[maemo-users] Nokia device usage

From: John Holmblad jholmblad at acadiasecurenets.com
Date: Wed Mar 11 01:02:49 EET 2009
Jean. Christian,

yes I do while at the same time realizing that I could be wrong on this. 

Depending upon how Nokia product management intends to position the G4 
IT product (eg is it going to be a direct substitute for the iphone with 
additional superior features like tethering support and high quality 
video that the iphone does not have/support) will determine what 
hardware and software goes into the device.

As Nokia and the other device designers fully understand, device 
physical dimensions are  a key constraint in mobile device design. Here, 
for example, is the url to an Adobe Acrobat .pdf of a powerpoint 
presentation from a company that specializes in analytical  "teardowns" 
of devices, especially mobile ones and toward the end there is a section 
that discusses the technology in the iphone:


You can see,  from viewing the iphone PCB discussed on pp 13-17 of that 
presentation. that, in addition to having separate power amps for each 
of 3 frequency band groupings (it is a quad band device). the device 
also has a Multi-chip package (MCP) to handle both a GSM/EDGE chip as 
well as a WCDMA chip needed for 3g baseband processing.  I could foresee 
that another designer, with an application that did not require 2G 
"backward compatibility", might :design out:   the 2G chip ( "hold the 
2g" if you will) in order to save space and power in the design. This, 
however, would make the device un-useable in a network that was not 100%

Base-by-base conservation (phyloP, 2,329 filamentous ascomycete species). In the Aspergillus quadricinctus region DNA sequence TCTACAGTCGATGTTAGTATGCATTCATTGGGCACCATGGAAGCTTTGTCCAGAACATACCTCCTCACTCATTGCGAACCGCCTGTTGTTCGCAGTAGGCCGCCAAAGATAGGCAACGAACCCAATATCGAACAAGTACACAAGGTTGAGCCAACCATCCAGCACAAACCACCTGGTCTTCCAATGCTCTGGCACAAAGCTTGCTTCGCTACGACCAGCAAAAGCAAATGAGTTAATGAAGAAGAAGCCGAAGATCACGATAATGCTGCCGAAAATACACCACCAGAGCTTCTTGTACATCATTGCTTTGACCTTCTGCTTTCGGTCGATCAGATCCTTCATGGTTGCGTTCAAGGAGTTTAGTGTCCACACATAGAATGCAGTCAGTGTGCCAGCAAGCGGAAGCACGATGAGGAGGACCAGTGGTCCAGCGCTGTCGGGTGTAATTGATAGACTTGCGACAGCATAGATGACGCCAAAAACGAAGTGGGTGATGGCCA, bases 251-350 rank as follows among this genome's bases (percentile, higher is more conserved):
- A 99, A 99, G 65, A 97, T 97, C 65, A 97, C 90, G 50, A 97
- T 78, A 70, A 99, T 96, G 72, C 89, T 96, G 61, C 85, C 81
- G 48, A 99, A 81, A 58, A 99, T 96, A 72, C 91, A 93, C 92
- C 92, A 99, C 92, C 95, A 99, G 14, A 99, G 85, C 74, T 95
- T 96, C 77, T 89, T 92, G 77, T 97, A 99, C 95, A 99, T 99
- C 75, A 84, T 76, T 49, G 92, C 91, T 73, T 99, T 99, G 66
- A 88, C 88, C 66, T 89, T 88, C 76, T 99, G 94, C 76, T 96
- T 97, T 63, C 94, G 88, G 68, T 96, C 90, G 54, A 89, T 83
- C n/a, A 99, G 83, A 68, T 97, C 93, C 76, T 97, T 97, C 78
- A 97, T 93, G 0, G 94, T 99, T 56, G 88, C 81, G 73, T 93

3G/UMTS, UNLESS the device was being used ONLY for non-voice data access 
and not for "traditional" voice.

The point here is that given the constraints of packaging, weight, power 
consumption and intend use (is it primarily a non-voice data device or 
is it mostly  a voice device with the need for some non-voice data 
capability?), the product designer will have to make design tradeoffs.

Of course with each "turn" of Moores Law, every 18 months or so, the 
technology constraints are relaxed by that proverbial factor of 2 but 
somehow it does seem that the expectations for the intended use (the 
product requirements if you will)  increase by a like amount to absorb 
whatever performance/size/cost/power consumption benefits accrue from  
the corresponding "turn" of Moores Law.

Best Regards,

John Holmblad

Acadia Secure Networks, LLC

* *

Jean-Christian de Rivaz wrote:
> John Holmblad a écrit :
>> Jean-Christian,
>> the term "3g radio" is a fairly broad term. The key is what software 
>> is going to be in the new G4 IT above the radio/physical layer.  It 
>> would make sense, especially if Nokia decides that the G4 IT is going 
>> to go after the market served by the iphone, to  give the G4 IT, full 
>> 2G/3G voice functionality in addition to  HSDPA. The rub here with 
>> such a decision may be the impact on the product cost of having to 
>> use a presumably more expensive radio of the kind that are contained 
>> in 2G/3G dual mode handsets. I would think that for a product 
>> released in 2009 2G support would still be essential.
> [...]
> John,
> It seem that you think that there exists 3G chip that make only HSPA, 
> without voice, and/or without 2G compatibility. You can be right, but 
> I have a big doubt on that.
> Best Regards,

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